Rance Howard, whose acting career spanned more 60 years in film and television, died Saturday. He was 89.
His son, director Ron Howard, reported on his father's passing in a late-afternoon tweet. Actors, writers and directors immediately tweeted tributes and condolences.
Rance Howard also is the father of actor Clint Howard and the grandfather of actresses Bryce Dallas Howard and Paige Howard, who are Ron's daughters.
In his tweet, Ron Howard praised his father's character: "Clint and I have been blessed to be Rance Howard's sons. Today he passed at 89. He stood especially tall 4 his ability to balance ambition (with) great personal integrity. A depression-era farm boy, his passion for acting changed the course of our family history. We love & miss U Dad."
Clint & I have been blessed to be Rance Howard’s sons. Today he passed at 89. He stood especially tall 4 his ability to balance ambition w/great personal integrity. A depression-era farm boy, his passion for acting changed the course of our family history. We love & miss U Dad.— Ron Howard (@RealRonHoward) November 25, 2017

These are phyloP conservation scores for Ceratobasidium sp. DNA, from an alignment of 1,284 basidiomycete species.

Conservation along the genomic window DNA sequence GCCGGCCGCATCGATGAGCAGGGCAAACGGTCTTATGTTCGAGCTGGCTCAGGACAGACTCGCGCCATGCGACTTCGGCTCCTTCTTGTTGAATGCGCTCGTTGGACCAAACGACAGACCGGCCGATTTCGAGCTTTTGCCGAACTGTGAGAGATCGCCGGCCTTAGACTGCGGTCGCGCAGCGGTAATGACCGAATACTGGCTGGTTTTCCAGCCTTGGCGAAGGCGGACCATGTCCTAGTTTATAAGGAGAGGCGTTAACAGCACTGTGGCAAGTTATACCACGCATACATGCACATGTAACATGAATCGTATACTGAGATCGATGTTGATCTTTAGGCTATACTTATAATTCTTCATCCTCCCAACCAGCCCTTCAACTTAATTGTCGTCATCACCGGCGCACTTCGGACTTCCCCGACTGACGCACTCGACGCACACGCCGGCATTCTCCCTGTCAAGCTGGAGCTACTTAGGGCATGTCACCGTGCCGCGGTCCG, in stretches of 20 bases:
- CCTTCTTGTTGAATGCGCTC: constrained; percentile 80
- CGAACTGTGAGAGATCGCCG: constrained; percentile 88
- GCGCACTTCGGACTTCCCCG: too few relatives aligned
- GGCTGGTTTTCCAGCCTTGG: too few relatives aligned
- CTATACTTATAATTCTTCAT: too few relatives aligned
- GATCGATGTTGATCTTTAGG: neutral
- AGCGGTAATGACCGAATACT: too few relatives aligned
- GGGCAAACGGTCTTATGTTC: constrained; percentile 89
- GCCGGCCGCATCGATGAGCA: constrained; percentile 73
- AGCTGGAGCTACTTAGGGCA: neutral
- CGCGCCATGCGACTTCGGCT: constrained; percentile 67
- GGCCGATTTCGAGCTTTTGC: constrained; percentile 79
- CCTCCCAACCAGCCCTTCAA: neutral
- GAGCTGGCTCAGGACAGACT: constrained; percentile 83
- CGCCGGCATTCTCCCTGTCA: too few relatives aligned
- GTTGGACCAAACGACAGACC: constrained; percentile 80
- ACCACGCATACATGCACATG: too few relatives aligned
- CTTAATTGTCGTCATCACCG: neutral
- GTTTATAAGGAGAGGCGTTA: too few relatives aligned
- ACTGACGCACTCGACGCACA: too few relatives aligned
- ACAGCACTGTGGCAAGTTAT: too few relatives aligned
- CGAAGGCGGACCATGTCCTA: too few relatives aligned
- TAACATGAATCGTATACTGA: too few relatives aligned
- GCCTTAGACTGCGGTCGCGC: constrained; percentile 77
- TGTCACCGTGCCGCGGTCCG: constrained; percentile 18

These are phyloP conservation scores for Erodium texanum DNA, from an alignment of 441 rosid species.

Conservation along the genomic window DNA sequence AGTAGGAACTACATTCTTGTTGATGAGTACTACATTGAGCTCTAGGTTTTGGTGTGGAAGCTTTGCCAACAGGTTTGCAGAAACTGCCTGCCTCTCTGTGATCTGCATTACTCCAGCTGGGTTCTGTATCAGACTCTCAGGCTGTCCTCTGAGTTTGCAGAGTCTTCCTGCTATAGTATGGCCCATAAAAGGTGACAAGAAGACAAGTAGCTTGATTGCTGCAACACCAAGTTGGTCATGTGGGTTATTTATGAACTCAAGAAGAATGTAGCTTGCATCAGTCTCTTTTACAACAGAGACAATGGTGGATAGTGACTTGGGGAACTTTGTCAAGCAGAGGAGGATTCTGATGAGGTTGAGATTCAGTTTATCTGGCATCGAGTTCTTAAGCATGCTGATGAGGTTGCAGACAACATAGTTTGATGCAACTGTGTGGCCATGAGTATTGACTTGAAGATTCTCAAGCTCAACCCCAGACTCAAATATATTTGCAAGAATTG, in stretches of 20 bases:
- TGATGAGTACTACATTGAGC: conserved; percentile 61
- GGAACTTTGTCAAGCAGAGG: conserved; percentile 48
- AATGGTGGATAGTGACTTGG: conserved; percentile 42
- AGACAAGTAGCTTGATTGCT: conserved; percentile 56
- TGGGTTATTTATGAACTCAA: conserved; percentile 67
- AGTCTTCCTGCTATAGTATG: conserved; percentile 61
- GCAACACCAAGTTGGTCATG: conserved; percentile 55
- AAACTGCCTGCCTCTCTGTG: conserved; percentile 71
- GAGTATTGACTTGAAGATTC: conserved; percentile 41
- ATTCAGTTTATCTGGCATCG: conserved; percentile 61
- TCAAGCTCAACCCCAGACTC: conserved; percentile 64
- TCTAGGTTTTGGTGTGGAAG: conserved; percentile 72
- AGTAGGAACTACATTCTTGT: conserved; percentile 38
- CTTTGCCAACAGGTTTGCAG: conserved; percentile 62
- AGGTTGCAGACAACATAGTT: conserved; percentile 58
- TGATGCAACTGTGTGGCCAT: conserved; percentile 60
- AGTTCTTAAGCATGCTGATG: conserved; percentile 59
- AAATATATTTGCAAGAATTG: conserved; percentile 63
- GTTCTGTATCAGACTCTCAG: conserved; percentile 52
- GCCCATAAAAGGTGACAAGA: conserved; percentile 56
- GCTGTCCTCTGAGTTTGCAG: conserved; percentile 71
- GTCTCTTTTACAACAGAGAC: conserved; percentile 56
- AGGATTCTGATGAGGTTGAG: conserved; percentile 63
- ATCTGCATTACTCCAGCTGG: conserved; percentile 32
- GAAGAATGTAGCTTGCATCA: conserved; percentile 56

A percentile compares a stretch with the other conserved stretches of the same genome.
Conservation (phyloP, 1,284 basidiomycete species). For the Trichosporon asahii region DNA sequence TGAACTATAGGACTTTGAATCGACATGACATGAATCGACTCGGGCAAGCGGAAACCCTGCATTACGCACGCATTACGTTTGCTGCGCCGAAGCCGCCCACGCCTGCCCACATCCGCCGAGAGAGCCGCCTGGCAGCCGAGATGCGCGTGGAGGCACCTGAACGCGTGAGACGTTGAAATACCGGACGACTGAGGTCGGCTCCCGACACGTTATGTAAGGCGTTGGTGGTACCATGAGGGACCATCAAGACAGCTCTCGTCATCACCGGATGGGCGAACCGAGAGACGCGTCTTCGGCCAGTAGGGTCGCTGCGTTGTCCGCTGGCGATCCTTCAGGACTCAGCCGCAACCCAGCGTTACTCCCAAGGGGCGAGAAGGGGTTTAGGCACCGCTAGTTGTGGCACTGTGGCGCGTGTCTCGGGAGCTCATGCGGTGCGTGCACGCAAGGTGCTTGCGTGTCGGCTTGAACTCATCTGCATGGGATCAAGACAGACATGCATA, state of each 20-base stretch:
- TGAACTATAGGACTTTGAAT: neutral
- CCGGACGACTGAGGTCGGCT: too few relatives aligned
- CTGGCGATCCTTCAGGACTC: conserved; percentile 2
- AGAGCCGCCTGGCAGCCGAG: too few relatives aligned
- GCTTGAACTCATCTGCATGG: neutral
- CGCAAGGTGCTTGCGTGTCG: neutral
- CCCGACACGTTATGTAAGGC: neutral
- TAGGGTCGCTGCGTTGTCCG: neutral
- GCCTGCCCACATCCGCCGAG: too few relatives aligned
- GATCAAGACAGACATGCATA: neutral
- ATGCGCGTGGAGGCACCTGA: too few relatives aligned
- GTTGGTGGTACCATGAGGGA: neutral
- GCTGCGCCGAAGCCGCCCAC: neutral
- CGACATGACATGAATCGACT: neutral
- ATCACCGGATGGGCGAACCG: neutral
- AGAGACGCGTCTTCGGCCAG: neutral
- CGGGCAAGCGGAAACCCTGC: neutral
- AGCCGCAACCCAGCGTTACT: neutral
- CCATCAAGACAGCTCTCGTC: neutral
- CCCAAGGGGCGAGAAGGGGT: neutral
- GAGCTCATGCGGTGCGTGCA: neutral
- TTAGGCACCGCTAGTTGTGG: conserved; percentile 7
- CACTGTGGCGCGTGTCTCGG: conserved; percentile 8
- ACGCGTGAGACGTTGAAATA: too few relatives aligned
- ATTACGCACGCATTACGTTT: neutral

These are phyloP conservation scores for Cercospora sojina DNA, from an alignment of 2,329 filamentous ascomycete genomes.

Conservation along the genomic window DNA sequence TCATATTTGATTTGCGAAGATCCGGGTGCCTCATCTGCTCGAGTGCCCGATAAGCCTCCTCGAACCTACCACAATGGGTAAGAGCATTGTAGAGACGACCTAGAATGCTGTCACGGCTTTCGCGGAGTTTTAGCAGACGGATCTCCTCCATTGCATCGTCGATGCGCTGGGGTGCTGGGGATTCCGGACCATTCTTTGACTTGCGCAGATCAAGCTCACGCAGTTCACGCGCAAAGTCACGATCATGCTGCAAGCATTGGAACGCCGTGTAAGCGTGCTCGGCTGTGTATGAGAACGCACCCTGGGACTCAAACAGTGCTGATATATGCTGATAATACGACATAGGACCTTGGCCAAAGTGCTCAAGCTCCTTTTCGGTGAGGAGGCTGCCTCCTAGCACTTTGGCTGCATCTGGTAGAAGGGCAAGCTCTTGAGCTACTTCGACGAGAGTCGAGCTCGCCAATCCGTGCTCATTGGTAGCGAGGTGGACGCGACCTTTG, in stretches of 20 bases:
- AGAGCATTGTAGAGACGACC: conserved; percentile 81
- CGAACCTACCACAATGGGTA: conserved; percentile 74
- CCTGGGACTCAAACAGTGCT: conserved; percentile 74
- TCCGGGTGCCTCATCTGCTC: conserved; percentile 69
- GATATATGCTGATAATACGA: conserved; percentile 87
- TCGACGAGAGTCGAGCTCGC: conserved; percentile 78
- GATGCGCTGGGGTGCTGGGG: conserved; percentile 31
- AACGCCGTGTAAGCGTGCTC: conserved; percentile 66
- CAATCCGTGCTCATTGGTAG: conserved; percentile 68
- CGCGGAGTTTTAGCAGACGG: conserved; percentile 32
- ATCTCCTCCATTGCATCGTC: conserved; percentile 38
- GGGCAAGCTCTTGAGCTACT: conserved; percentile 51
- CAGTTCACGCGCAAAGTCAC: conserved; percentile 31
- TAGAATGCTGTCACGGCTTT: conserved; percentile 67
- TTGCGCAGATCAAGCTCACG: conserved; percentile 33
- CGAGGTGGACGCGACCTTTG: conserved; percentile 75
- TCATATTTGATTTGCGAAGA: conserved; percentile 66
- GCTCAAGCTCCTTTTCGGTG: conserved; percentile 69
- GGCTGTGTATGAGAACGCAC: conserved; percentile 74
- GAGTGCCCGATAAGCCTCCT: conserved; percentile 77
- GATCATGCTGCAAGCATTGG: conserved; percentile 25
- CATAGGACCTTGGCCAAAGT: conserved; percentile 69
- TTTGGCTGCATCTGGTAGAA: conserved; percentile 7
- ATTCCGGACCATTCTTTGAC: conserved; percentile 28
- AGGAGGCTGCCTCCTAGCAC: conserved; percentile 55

Rance Howard has 280 acting credits on IMDb.com, the first coming in 1956, with roles in two 2018 projects that are listed in post-production. He appeared in many films directed by Ron Howard, including Splash, Cocoon, Apollo 13, A Beautiful Mind, Cinderella Man, Frost/Nixon and Parenthood.
Other film roles included Nebraska, Bloodworth, Angels & Demons and Chinatown. On TV, he appeared on such shows as Grey's Anatomy, Seinfeld, Happy Days and The Waltons.
According to IMDb.com, he and Ron share writing credit for 1977's Grand Theft Auto, Ron's feature film directing debut, and he has writing credits for Gentle Ben, a 1960s TV series that starred Clint Howard, and one for The Andy Griffith Show, where Ron gained acting fame playing sheriff's son Opie Taylor.
Rance Howard was married to Ron and Clint's mother, Jean Speegle Howard, until her death in 2000. Later, he married Judy Howard, who died in January.
My grandfather, the patriarch of our family’s favorite poem, he could recite it from heart. I think I’ll do the same now. pic.twitter.com/48oxLsKXte— Bryce Dallas Howard (@BryceDHoward) November 26, 2017
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